Polish-Jewish Relations, Anti-Semitism and National Identity
The article presents the results of surveys done on anti-Semitism in Poland in 1992, which in part were compared to results from a 1996 survey. The group, under the author's direction researched anti-Semitism in the context of Poles' attitudes towards other nations, as well as in terms of their own national identity. Two types of anti-Semitic attitudes were observed: traditional, religiously grounded anti-Semitism, and anti-Semitism rooted in anti-Semitic political ideology, of the type that has developed since in the French Revolution. Traditional anti-Semitism occurs only among older people who are not well educated and live in rural areas; increased education results in the disappearance of this type of anti-Semitism. Modern anti-Semitism, on the other hand occurs among both the lowest and most highly educated groups in society. Moreover, from 1992 to 1996, the percentage of the respondents declaring anti-Semitic views increased. At the same time, however, there was also a larger increase in the number of respondents declaring anti-anti-Semitic views, which has meant that there has been a clear polarization of attitudes. Having a university education makes a person more likely to be ill-disposed toward anti-Semitism. Nevertheless, the attitude of Poles toward Jews cannot be described simply on the basis of anti-Semitic attitudes. The researchers noted that there was also an attitude of "not liking Jews", which was less engaged than the anti-Semitic views, and to a large extent a result of the content comprising Polish national identity. The model of Polishness assumes a Romantic-Messianic image of the Polish nation. According to this model, Poles see themselves as being distinguished by their noble fulfillment of obligations, even when it is to their own detriment, particularly with respect to symbolic Jews and Germans. Researchers also assumed that there was a particular kind of competition between Poles and Jews with respect to the moral superiority of their respective nations. The results from 1992 in part confirmed this hypothesis.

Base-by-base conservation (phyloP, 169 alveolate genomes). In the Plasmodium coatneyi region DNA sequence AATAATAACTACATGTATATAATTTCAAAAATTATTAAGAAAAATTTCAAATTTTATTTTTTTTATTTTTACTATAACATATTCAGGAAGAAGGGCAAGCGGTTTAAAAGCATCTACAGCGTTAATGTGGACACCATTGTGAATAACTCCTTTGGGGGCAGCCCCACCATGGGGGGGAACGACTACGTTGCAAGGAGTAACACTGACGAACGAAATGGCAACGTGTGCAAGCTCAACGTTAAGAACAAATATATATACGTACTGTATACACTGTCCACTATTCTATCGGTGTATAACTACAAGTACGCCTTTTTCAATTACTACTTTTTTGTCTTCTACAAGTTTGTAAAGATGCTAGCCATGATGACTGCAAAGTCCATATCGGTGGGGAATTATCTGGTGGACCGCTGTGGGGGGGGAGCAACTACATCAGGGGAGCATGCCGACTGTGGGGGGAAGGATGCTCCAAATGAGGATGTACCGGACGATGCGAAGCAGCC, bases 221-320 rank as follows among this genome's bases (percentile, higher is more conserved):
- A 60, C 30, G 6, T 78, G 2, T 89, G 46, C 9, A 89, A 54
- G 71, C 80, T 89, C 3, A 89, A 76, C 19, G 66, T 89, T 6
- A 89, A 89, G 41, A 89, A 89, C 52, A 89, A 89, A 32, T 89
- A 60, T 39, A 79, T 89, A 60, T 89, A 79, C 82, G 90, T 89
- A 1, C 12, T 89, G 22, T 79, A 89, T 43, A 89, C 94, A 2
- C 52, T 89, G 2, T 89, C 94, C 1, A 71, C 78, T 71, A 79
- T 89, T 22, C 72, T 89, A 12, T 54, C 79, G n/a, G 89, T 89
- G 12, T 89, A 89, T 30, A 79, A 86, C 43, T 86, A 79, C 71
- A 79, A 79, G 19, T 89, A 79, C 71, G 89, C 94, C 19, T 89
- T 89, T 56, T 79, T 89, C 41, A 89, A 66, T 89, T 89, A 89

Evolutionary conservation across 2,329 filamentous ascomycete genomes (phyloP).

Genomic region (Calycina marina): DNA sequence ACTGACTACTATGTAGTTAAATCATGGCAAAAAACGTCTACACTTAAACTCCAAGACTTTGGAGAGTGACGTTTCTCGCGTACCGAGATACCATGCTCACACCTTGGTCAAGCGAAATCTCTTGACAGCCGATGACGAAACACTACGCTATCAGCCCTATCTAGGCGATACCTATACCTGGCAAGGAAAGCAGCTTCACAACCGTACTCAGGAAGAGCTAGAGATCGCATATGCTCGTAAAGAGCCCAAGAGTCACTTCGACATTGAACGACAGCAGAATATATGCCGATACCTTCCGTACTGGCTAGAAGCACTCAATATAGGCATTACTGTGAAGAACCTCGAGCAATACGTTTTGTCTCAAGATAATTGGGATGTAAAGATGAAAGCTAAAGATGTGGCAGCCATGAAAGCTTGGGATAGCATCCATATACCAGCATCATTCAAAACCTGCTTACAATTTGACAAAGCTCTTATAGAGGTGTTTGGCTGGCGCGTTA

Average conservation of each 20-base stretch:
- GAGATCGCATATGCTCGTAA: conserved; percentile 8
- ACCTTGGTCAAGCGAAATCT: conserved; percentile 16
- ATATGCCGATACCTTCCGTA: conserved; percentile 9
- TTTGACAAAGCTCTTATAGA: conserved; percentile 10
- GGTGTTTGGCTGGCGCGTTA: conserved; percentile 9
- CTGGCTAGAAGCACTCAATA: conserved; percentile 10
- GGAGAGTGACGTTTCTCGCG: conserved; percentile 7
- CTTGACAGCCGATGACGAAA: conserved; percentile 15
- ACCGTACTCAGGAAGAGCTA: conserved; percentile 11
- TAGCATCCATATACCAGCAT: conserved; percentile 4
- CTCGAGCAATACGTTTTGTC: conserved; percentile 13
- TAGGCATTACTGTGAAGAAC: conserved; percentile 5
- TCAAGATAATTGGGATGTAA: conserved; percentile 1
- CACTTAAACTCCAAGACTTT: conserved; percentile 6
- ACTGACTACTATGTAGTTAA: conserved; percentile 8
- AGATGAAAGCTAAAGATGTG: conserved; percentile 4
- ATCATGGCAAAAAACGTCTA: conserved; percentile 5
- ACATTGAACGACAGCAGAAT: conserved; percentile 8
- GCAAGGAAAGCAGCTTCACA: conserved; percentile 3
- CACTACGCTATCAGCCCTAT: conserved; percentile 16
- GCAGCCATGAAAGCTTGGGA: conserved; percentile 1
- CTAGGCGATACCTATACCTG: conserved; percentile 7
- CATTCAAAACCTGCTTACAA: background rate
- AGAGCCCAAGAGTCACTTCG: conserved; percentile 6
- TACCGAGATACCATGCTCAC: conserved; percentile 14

Antisemitism Antisemitism: Discourse Jewish - Non - Jewish Relations Main Topic: Antisemitism Surveys Attitudes to Jews Nationalism
Link to article in JSTOR, Polish-Jewish Relations, Anti-Semitism and National Identity
Polish-Jewish Relations, Anti-Semitism and National Identity. 2002: 25-52. https://archive.jpr.org.uk/object-994